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Fun Historical Facts About Independence Day (4th of July)

Updated on July 4, 2017

Independence Day Fireworks on the 4th of July

Every year millions of Americans pause to watch fireworks shows in honor of the Declaration of Independence from Great Britain.  But, where did this tradition begin?  And what exactly are we celebrating?  What happened in 1776?
Every year millions of Americans pause to watch fireworks shows in honor of the Declaration of Independence from Great Britain. But, where did this tradition begin? And what exactly are we celebrating? What happened in 1776?

Independence Wasn't Always the Goal

At the start of the American Revolutionary War, in 1775, only the minority of the American colonists favored a break with England. However, as the war continued, the tides turned.

The original issue behind the Revolutionary War was that the American colonists were being heavily taxed by Great Britain, but didn’t have any representation in English Parliament. This lead to the famous slogan, “Taxation without representation.”

In the first year of the war, it became clear that success would not be found unless the colonies declared their independence from their mother empire.

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The First Continental Congress and Official Motion for Independence

It took great effort to convene the first continental congress as the 13 colonies operated as independent colonies at the time. However, there was a general consensus that a discussion on how to fund General George Washington’s Revolutionary army was needed. Eventually they met with this discussion as one of their primary objectives.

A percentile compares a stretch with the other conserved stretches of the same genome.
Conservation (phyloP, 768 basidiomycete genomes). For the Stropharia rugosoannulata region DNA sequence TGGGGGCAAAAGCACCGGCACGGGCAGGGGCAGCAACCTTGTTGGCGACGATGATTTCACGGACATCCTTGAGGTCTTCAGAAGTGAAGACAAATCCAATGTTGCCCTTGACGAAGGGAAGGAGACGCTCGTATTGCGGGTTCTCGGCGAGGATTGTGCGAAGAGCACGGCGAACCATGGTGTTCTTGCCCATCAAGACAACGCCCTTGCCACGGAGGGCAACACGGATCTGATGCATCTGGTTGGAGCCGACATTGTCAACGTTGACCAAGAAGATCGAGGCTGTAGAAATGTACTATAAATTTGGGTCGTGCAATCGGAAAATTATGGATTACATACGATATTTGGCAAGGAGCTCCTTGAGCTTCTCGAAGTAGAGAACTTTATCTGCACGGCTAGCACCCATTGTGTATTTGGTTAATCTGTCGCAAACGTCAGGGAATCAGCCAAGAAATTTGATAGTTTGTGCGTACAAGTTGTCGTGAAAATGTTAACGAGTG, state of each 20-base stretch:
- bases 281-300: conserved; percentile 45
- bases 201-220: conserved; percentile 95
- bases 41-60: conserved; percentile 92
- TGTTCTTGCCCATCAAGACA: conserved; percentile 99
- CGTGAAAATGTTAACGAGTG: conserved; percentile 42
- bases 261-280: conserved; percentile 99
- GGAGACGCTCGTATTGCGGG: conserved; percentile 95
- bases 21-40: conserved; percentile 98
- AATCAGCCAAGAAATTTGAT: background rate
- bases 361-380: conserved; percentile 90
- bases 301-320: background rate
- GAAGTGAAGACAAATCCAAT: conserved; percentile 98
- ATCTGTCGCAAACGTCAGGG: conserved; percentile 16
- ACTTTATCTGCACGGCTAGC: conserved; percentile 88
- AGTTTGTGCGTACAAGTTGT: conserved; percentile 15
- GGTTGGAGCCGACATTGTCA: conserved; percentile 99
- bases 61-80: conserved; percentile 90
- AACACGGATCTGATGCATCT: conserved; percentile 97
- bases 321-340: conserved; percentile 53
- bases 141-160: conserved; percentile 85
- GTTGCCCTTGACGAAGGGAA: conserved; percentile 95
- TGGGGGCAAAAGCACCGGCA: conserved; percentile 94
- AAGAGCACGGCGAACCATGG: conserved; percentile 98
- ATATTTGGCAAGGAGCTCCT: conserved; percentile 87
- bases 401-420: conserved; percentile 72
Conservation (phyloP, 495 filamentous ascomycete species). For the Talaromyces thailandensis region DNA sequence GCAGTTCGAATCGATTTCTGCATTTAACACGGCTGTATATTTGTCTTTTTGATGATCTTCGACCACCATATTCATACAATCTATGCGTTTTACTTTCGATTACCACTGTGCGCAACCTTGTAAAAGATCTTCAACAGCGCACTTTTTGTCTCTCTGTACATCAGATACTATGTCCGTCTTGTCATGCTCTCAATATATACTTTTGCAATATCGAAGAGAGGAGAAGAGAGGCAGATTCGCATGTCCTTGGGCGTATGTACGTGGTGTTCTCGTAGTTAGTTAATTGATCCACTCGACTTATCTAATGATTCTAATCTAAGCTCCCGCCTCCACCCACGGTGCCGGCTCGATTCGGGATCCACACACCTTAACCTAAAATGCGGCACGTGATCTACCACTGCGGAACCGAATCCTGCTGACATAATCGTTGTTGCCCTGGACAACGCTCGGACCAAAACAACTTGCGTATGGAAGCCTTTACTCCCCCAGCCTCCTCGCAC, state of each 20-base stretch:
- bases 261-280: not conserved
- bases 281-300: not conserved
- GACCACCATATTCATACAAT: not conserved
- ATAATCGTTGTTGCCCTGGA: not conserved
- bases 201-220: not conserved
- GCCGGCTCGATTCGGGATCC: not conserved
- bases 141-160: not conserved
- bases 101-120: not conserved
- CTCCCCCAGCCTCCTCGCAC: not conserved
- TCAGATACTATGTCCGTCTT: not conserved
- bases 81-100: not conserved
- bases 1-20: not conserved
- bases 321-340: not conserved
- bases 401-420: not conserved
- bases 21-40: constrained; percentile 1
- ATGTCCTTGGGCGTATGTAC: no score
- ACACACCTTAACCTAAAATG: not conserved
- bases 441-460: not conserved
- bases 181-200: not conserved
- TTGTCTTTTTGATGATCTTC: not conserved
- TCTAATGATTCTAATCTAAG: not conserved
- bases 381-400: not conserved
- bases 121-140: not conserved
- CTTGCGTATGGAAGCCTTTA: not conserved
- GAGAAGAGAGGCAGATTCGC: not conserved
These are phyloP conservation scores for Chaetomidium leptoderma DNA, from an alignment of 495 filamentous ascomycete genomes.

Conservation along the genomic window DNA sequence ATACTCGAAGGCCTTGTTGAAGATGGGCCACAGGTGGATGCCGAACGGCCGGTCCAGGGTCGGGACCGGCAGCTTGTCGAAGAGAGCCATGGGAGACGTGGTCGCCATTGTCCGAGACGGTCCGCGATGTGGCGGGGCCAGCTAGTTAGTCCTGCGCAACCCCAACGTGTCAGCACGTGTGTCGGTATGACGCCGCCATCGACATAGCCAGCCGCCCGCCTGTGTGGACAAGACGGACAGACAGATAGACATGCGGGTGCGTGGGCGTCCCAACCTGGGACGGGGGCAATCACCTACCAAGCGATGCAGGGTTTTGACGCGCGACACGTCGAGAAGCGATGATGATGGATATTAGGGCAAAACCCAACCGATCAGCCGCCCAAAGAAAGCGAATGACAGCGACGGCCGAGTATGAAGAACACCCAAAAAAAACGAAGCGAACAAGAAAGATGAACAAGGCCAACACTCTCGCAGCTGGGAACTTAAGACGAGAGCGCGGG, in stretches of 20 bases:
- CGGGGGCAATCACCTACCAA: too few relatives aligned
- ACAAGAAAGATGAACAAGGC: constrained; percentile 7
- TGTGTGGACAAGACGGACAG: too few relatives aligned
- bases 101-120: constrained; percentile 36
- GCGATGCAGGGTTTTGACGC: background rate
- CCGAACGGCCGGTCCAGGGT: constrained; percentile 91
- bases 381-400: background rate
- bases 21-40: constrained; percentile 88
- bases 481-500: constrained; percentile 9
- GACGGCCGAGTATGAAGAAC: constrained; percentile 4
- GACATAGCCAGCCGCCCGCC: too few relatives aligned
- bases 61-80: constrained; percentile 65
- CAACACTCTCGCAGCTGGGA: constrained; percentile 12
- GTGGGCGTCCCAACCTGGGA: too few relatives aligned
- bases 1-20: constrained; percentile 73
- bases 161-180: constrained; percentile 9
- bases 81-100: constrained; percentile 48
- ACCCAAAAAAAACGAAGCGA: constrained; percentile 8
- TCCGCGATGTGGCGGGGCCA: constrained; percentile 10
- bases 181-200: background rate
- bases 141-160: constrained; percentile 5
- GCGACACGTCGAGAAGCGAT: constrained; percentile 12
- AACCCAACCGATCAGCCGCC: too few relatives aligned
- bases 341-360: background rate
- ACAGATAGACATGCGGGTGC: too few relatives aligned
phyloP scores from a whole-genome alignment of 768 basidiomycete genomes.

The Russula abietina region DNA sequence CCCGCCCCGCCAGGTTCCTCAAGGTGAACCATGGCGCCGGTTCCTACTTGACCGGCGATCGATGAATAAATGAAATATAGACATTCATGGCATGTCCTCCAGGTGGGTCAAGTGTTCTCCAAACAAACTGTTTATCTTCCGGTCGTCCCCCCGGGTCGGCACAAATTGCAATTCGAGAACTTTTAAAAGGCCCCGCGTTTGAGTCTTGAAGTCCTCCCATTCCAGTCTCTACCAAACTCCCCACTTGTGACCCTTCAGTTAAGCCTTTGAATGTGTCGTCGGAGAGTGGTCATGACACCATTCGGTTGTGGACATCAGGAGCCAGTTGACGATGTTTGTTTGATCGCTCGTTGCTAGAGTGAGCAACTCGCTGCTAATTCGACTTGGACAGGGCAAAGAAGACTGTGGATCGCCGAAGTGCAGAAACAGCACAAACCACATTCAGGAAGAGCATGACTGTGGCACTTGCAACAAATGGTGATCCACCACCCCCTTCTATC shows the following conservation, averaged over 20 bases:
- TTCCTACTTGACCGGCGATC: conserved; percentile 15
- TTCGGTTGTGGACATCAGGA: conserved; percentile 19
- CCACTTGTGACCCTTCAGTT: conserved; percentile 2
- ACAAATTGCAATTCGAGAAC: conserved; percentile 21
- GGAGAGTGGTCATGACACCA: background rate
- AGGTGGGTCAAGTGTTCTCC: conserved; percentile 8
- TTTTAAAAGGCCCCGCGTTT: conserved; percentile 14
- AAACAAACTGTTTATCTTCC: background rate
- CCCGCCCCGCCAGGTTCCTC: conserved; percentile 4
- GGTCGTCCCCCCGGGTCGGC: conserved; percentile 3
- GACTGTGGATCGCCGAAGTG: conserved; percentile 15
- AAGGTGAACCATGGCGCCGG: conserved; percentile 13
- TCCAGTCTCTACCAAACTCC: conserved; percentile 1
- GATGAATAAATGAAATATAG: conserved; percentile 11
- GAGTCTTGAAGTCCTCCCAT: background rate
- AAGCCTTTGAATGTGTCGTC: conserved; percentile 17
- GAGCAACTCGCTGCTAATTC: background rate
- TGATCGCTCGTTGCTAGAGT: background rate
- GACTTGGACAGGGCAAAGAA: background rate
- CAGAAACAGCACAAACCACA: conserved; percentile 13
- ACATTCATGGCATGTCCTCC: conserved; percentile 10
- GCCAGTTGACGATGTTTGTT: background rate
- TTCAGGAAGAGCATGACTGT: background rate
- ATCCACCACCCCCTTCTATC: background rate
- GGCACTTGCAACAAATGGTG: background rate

On June 7, 1776, at the Pennsylvania State house, now known as Independence Hall, delegate Richard Henry Lee from Virginia proposed a motion for independence. He wrote:

"Resolved: That these United Colonies are, and of right ought to be, free and independent States, that they are absolved from all allegiance to the British Crown, and that all political connection between them and the State of Great Britain is, and ought to be, totally dissolved."

The Committee Behind the Declaration of Independence

On June 11, consideration of the movement was postponed when the colonies voted 7:5, with New York declining to vote. However, a committee of 5 people was appointed to draft a statement that presented the colonies case for independence to the world. On the committee were Thomas Jefferson from Virginia, Benjamin Franklin from Pennsylvania, John Adams from Massachusetts, Roger Sherman from Connecticut and Robert R. Livingston from New York. Although he was the youngest member of the committee, Thomas Jefferson was considered the most eloquent writer and was the primary author of this statement. John Adams was the most enthusiastic member of the committee about declaring independence from England. He believed that he had already written the document that was going to lead to independence in May of 1776.

The movement for independence was re-visited on July 2, 1776. The vote was unanimous in the affirmative, with the exception of New York, who again declined to vote. New York later voted in the affirmative.

Jefferson-the Father of American Independence

Thomas Jefferson was the youngest member of the committee that drafted the Declaration of Independence, the second youngest member of the Continental Congress that ratified the Declaration, and the primary author of the Declaration.
Thomas Jefferson was the youngest member of the committee that drafted the Declaration of Independence, the second youngest member of the Continental Congress that ratified the Declaration, and the primary author of the Declaration.

Debate Over Which Day is Independence Day